Recommended Church Assessment

Discipleship, Leader Resources, Personal Growth

It is just about time for my annual check-up at the doctor. I know, not real fun stuff to blog about. But attempting to eat right and trying to exercise is only one part of being healthy. Check-ups, wellness checks, and assessments are part of a healthy journey. I can think I am fine, but it helps to know to what degree I am okay.

Have you ever wondered how healthy your church is? Would you know how people in your church rate their own spiritual growth and health? What would the results of some key metrics tell you about their personal maturation, relationship with God and others, heart for the Gospel, their own worship of God individually and corporately? You see, it is one thing to guess how we are doing. It is entirely another to actually investigate it.

Assessment Tool: Transformational Church

In 2018 the ministry staff at my home church began exploring a way to assess our spiritual health and maturity. We wanted to find a tool that would help us dive into some key metrics of overall spiritual health. One of the lead staff found Transformational Church Assessment Tool. By the developers’ own admission, they know no assessment is flawless. However, it is powerful and incredibly well-rounded in its exploration of key areas of growth and maturity.

Personal Impact

This tool is being used by our church to seek out how we are really doing as a group/body (confidential individual results). We wanted to get past some overly simplistic metrics like “how many attend.” It also has another powerful component. I am now readily aware of how I am doing personally. The assessment explored areas of maturity in my life about my personal discipleship, sharing the Gospel, private and corporate worship, giving, my gifts and serving others. But here’s another bonus. Many of you are likely aware of the “Hawthorne Effect.” I do not mean to refer to this effect being used in some manipulative way. The reality is I am now more conscious and aware of what I would call “accountability.” What was unknown in my life or a guess before is now known.

Church Impact

We have developed this year’s entire Theme around being aware of our growth and pursuit of following Jesus. In college I had a class called “Concepts in Fitness.” We had to do a pre-test and post-test that involved max sit-ups, push-ups, mile run time, etc. Part of the grade was to track improvement of our health through the semester by the post-test. Hence, that is our goal this year: at the end of 2019 our church is more aware of our strength level of our discipleship and key areas of improvement. And more importantly, our goal individually. We are challenging each other to grow in key areas. I want to and need to grow in key areas. Areas that I am now aware of clearly. We are providing resources to enhance growth in those aspects of discipleship, and encouraging each other in the journey!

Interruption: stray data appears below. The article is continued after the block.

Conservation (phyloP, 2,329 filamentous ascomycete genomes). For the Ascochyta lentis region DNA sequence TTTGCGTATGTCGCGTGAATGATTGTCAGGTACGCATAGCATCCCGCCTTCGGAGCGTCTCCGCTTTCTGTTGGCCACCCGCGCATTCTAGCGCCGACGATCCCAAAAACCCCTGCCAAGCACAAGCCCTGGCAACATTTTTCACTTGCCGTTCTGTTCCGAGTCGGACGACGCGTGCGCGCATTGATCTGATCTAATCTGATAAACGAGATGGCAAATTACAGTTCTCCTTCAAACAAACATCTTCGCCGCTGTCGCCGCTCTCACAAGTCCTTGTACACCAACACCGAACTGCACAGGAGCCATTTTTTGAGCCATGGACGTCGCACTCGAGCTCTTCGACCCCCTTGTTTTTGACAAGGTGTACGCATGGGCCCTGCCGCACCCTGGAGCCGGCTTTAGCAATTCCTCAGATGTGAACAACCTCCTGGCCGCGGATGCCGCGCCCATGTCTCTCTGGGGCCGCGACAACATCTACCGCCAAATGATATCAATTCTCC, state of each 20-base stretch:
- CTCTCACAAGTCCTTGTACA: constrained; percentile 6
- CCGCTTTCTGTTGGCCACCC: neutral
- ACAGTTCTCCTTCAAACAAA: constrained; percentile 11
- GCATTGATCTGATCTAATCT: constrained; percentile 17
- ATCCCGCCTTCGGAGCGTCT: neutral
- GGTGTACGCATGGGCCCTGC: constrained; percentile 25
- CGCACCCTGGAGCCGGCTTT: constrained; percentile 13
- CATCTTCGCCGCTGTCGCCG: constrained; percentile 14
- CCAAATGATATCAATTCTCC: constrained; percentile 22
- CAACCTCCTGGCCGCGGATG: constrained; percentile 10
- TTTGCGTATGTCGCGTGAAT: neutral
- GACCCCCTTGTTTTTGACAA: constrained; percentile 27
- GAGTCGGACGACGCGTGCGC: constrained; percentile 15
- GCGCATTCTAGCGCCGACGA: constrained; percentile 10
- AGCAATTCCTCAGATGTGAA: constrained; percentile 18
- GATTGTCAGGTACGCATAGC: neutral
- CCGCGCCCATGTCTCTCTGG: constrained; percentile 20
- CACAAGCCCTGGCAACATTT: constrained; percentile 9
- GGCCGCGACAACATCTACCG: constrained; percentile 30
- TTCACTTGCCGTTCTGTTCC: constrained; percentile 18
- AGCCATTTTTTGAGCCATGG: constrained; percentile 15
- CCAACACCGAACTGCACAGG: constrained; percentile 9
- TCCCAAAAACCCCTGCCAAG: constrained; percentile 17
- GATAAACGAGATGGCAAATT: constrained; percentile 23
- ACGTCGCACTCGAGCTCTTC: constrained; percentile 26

Please share any insights you’ve discovered on a path such as this. For you!

GiANT TV Leadership Development on the Go!

Leader Resources, Personal Growth

Do you ever wish you could experience leadership development anytime, anywhere? A few years back I had the opportunity to walk through leadership development and growth with GiANT Worldwide. I learned the value of the lifelong journey of growing and improving as a leader. GiANT provided concepts and delivery options for me to explore change and challenge in my own life.

There are variety of ways to experience GiANT’s leadership tools as they describe and offer on their website, from books to personal encounters. But, I want to share something exciting that is new and particularly unique.

GiANT TV

The incredible tools, concepts and insights I have experienced with GiANT can now be experienced anywhere, anytime and on the go through GiANT TV.

If you use the following link, you will be able to experience GiANTtv free for one month! Check it out and enjoy the journey!

GiANT TV free for one month!

For more information about GiANT Worldwide click here.

Change

Discipleship, Leader Resources, Personal Growth

Change is rapid. This past spring, a group of my buddies and I headed out to Arkansas to kayak Mulberry Creek. The scenery is incredible, the river is a beautiful blue and the kayaking a thrill. The guys on the trip made the trip a blast, and we did not hurt for great laughs and amazing food! One of the guys, Kevin, was our fearless leader. He knew the area well. But more importantly, he had been on the river and knew its twist and bends, and dangerous spots. The journey was a thrill and enjoyable, but it had plenty of moments that took insight and care. There were changes at every corner.

Change can be risky